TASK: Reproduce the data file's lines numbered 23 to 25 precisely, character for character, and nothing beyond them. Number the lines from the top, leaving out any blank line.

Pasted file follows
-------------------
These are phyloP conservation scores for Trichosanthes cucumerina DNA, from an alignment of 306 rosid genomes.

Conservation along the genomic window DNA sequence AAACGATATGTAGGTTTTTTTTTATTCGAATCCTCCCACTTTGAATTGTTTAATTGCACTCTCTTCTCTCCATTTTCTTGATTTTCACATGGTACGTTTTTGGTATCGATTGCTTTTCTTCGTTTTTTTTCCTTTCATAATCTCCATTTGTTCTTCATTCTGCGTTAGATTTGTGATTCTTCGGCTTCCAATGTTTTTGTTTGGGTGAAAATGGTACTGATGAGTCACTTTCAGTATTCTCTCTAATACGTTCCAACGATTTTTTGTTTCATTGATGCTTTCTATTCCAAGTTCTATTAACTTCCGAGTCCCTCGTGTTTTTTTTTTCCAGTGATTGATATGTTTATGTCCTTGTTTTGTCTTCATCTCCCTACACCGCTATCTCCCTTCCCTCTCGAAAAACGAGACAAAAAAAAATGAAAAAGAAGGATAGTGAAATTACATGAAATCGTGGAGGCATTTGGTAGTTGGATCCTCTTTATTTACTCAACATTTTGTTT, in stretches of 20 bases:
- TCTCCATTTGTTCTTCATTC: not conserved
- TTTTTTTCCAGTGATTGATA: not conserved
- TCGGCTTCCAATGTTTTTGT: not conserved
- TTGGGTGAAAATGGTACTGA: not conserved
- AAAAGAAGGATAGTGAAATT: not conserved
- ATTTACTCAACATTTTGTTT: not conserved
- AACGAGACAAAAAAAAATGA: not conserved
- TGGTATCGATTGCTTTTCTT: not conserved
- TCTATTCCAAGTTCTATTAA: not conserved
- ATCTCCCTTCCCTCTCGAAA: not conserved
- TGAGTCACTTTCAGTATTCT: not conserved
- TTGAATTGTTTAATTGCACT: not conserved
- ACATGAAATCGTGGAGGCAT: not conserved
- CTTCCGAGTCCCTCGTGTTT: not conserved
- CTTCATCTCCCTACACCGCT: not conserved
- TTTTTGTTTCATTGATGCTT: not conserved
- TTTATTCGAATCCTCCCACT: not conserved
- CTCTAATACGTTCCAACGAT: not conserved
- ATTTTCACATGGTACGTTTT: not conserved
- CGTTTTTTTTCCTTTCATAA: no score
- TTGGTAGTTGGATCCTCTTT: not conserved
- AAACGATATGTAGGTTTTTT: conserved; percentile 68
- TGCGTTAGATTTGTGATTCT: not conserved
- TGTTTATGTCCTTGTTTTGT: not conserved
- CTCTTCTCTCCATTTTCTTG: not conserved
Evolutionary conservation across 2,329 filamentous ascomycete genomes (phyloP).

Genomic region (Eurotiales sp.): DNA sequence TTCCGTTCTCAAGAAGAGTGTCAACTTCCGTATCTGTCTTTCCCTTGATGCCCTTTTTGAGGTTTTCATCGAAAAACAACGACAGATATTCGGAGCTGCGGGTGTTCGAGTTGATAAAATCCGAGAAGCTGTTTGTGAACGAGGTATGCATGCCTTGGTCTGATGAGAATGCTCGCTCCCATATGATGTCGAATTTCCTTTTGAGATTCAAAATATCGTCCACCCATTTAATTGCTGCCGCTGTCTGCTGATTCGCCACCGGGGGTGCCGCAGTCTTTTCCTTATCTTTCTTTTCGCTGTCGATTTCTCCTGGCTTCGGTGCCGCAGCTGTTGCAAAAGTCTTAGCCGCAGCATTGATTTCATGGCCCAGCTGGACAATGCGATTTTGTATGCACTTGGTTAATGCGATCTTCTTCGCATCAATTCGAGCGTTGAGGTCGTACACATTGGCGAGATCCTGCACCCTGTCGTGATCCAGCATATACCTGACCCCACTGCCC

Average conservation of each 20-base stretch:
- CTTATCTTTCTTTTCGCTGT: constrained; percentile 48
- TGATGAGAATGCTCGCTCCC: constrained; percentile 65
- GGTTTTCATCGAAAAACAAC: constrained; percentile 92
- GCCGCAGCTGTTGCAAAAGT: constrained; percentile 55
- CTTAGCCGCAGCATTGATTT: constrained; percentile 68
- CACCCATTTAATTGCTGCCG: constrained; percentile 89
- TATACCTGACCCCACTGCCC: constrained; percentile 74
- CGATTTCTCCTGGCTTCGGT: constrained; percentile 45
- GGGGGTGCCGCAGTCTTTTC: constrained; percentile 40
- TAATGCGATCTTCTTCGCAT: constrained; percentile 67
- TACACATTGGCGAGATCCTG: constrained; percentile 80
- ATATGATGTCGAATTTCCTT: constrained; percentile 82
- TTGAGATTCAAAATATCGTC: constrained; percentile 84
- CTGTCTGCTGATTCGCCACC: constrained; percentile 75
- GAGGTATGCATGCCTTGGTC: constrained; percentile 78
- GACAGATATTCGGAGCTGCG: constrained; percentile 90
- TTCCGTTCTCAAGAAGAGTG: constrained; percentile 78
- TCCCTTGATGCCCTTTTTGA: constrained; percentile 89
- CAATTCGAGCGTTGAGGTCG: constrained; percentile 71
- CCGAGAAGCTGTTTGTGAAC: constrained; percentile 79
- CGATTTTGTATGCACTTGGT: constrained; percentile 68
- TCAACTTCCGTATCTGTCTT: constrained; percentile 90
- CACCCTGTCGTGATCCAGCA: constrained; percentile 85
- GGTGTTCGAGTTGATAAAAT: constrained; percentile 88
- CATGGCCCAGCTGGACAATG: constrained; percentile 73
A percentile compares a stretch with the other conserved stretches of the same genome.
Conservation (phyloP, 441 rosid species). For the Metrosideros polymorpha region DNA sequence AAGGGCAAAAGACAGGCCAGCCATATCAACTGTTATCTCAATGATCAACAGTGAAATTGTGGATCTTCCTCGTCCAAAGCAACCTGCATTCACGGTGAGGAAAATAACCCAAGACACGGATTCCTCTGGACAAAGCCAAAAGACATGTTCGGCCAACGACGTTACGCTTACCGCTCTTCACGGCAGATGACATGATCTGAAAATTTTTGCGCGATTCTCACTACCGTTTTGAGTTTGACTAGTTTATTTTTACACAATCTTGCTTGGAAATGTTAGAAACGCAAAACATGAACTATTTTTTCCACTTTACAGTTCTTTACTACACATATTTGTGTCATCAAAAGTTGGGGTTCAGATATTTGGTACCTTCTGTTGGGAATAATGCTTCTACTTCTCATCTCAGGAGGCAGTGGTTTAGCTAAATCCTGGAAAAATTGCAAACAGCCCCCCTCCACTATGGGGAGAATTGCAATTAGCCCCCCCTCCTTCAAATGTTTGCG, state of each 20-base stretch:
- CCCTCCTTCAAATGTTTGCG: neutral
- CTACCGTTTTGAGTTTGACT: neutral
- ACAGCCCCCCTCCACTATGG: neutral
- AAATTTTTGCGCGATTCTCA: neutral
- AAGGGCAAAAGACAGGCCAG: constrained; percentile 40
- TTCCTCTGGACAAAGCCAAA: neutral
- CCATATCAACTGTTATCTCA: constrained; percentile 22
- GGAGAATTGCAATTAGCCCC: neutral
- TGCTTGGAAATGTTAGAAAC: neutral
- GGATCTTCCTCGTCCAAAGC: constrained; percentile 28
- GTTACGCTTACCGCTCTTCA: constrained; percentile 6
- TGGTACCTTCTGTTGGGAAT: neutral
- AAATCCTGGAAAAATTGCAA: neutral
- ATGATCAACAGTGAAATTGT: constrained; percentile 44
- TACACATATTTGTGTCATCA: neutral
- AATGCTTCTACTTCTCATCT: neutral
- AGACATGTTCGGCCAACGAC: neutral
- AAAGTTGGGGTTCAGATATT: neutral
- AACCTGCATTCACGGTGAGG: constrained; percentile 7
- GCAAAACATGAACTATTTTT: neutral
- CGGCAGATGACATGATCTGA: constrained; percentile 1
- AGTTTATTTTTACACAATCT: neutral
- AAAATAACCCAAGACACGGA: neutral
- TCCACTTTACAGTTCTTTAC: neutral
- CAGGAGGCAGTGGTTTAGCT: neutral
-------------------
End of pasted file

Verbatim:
- TTGGTAGTTGGATCCTCTTT: not conserved
- AAACGATATGTAGGTTTTTT: conserved; percentile 68
- TGCGTTAGATTTGTGATTCT: not conserved